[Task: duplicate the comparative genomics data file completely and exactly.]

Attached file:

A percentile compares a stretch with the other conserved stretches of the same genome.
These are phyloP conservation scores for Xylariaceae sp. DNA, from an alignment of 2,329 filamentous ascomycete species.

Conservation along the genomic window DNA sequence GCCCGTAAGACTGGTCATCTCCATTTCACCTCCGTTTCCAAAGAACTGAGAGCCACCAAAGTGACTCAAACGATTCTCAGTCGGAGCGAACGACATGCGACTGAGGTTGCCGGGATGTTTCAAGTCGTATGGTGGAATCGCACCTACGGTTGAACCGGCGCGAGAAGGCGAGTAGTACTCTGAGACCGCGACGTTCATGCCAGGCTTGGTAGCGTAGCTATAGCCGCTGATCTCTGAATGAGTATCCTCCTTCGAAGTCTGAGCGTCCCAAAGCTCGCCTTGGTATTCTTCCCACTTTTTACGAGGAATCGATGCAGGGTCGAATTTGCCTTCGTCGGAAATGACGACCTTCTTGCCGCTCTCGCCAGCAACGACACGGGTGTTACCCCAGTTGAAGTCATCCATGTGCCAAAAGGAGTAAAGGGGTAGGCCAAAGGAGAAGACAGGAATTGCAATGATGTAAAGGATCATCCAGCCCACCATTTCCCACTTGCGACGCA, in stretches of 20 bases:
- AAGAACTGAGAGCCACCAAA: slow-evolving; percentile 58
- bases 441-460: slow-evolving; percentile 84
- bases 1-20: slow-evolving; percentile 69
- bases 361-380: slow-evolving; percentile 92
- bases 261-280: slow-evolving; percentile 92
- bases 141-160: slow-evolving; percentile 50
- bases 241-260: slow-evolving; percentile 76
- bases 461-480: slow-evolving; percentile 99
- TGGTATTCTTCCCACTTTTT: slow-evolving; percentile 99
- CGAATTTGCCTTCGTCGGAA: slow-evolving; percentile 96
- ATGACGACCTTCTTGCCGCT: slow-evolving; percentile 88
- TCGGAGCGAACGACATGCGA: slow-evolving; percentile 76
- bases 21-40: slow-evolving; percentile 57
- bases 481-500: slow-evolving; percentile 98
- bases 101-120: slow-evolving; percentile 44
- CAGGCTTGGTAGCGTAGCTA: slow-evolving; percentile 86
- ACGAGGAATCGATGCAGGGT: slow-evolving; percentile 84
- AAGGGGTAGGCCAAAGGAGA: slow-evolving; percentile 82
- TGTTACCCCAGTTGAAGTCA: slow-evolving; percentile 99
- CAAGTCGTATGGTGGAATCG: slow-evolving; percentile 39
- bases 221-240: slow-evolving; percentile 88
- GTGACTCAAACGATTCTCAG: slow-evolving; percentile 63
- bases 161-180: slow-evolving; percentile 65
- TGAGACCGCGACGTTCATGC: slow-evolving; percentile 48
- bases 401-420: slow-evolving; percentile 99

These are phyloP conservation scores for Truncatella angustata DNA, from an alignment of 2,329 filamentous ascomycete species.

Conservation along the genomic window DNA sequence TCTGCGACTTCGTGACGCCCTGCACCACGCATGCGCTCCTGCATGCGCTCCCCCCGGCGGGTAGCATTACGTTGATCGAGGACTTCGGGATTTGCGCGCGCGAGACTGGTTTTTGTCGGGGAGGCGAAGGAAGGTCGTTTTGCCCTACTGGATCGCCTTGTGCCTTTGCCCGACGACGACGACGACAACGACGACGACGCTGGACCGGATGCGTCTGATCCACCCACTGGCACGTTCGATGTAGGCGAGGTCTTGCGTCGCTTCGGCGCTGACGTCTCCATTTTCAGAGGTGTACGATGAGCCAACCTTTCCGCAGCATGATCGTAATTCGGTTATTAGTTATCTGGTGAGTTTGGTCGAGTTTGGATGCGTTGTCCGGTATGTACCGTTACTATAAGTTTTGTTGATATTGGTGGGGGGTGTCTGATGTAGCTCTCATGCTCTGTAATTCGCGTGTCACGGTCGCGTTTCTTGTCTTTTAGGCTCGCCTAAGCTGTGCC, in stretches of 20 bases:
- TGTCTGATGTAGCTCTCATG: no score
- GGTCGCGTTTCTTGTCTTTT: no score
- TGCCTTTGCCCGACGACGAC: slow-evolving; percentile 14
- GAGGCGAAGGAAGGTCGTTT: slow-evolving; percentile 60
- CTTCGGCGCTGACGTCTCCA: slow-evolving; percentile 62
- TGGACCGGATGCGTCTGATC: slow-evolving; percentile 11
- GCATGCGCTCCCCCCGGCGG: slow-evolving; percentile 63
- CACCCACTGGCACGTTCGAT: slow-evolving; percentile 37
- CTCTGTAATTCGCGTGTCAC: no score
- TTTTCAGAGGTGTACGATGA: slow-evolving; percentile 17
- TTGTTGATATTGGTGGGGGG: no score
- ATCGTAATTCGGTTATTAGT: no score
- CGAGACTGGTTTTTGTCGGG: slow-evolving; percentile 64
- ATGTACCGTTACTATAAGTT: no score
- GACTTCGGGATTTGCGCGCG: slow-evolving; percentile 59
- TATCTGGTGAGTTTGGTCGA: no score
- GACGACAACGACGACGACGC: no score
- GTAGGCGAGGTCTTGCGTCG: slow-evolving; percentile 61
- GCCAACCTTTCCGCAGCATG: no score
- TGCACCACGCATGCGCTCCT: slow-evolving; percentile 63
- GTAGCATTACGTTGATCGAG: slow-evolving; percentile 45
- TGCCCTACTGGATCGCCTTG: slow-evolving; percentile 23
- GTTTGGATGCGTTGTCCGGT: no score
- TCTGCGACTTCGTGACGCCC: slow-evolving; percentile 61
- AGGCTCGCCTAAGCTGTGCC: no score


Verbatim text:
A percentile compares a stretch with the other conserved stretches of the same genome.
These are phyloP conservation scores for Xylariaceae sp. DNA, from an alignment of 2,329 filamentous ascomycete species.

Conservation along the genomic window DNA sequence GCCCGTAAGACTGGTCATCTCCATTTCACCTCCGTTTCCAAAGAACTGAGAGCCACCAAAGTGACTCAAACGATTCTCAGTCGGAGCGAACGACATGCGACTGAGGTTGCCGGGATGTTTCAAGTCGTATGGTGGAATCGCACCTACGGTTGAACCGGCGCGAGAAGGCGAGTAGTACTCTGAGACCGCGACGTTCATGCCAGGCTTGGTAGCGTAGCTATAGCCGCTGATCTCTGAATGAGTATCCTCCTTCGAAGTCTGAGCGTCCCAAAGCTCGCCTTGGTATTCTTCCCACTTTTTACGAGGAATCGATGCAGGGTCGAATTTGCCTTCGTCGGAAATGACGACCTTCTTGCCGCTCTCGCCAGCAACGACACGGGTGTTACCCCAGTTGAAGTCATCCATGTGCCAAAAGGAGTAAAGGGGTAGGCCAAAGGAGAAGACAGGAATTGCAATGATGTAAAGGATCATCCAGCCCACCATTTCCCACTTGCGACGCA, in stretches of 20 bases:
- AAGAACTGAGAGCCACCAAA: slow-evolving; percentile 58
- bases 441-460: slow-evolving; percentile 84
- bases 1-20: slow-evolving; percentile 69
- bases 361-380: slow-evolving; percentile 92
- bases 261-280: slow-evolving; percentile 92
- bases 141-160: slow-evolving; percentile 50
- bases 241-260: slow-evolving; percentile 76
- bases 461-480: slow-evolving; percentile 99
- TGGTATTCTTCCCACTTTTT: slow-evolving; percentile 99
- CGAATTTGCCTTCGTCGGAA: slow-evolving; percentile 96
- ATGACGACCTTCTTGCCGCT: slow-evolving; percentile 88
- TCGGAGCGAACGACATGCGA: slow-evolving; percentile 76
- bases 21-40: slow-evolving; percentile 57
- bases 481-500: slow-evolving; percentile 98
- bases 101-120: slow-evolving; percentile 44
- CAGGCTTGGTAGCGTAGCTA: slow-evolving; percentile 86
- ACGAGGAATCGATGCAGGGT: slow-evolving; percentile 84
- AAGGGGTAGGCCAAAGGAGA: slow-evolving; percentile 82
- TGTTACCCCAGTTGAAGTCA: slow-evolving; percentile 99
- CAAGTCGTATGGTGGAATCG: slow-evolving; percentile 39
- bases 221-240: slow-evolving; percentile 88
- GTGACTCAAACGATTCTCAG: slow-evolving; percentile 63
- bases 161-180: slow-evolving; percentile 65
- TGAGACCGCGACGTTCATGC: slow-evolving; percentile 48
- bases 401-420: slow-evolving; percentile 99

These are phyloP conservation scores for Truncatella angustata DNA, from an alignment of 2,329 filamentous ascomycete species.

Conservation along the genomic window DNA sequence TCTGCGACTTCGTGACGCCCTGCACCACGCATGCGCTCCTGCATGCGCTCCCCCCGGCGGGTAGCATTACGTTGATCGAGGACTTCGGGATTTGCGCGCGCGAGACTGGTTTTTGTCGGGGAGGCGAAGGAAGGTCGTTTTGCCCTACTGGATCGCCTTGTGCCTTTGCCCGACGACGACGACGACAACGACGACGACGCTGGACCGGATGCGTCTGATCCACCCACTGGCACGTTCGATGTAGGCGAGGTCTTGCGTCGCTTCGGCGCTGACGTCTCCATTTTCAGAGGTGTACGATGAGCCAACCTTTCCGCAGCATGATCGTAATTCGGTTATTAGTTATCTGGTGAGTTTGGTCGAGTTTGGATGCGTTGTCCGGTATGTACCGTTACTATAAGTTTTGTTGATATTGGTGGGGGGTGTCTGATGTAGCTCTCATGCTCTGTAATTCGCGTGTCACGGTCGCGTTTCTTGTCTTTTAGGCTCGCCTAAGCTGTGCC, in stretches of 20 bases:
- TGTCTGATGTAGCTCTCATG: no score
- GGTCGCGTTTCTTGTCTTTT: no score
- TGCCTTTGCCCGACGACGAC: slow-evolving; percentile 14
- GAGGCGAAGGAAGGTCGTTT: slow-evolving; percentile 60
- CTTCGGCGCTGACGTCTCCA: slow-evolving; percentile 62
- TGGACCGGATGCGTCTGATC: slow-evolving; percentile 11
- GCATGCGCTCCCCCCGGCGG: slow-evolving; percentile 63
- CACCCACTGGCACGTTCGAT: slow-evolving; percentile 37
- CTCTGTAATTCGCGTGTCAC: no score
- TTTTCAGAGGTGTACGATGA: slow-evolving; percentile 17
- TTGTTGATATTGGTGGGGGG: no score
- ATCGTAATTCGGTTATTAGT: no score
- CGAGACTGGTTTTTGTCGGG: slow-evolving; percentile 64
- ATGTACCGTTACTATAAGTT: no score
- GACTTCGGGATTTGCGCGCG: slow-evolving; percentile 59
- TATCTGGTGAGTTTGGTCGA: no score
- GACGACAACGACGACGACGC: no score
- GTAGGCGAGGTCTTGCGTCG: slow-evolving; percentile 61
- GCCAACCTTTCCGCAGCATG: no score
- TGCACCACGCATGCGCTCCT: slow-evolving; percentile 63
- GTAGCATTACGTTGATCGAG: slow-evolving; percentile 45
- TGCCCTACTGGATCGCCTTG: slow-evolving; percentile 23
- GTTTGGATGCGTTGTCCGGT: no score
- TCTGCGACTTCGTGACGCCC: slow-evolving; percentile 61
- AGGCTCGCCTAAGCTGTGCC: no score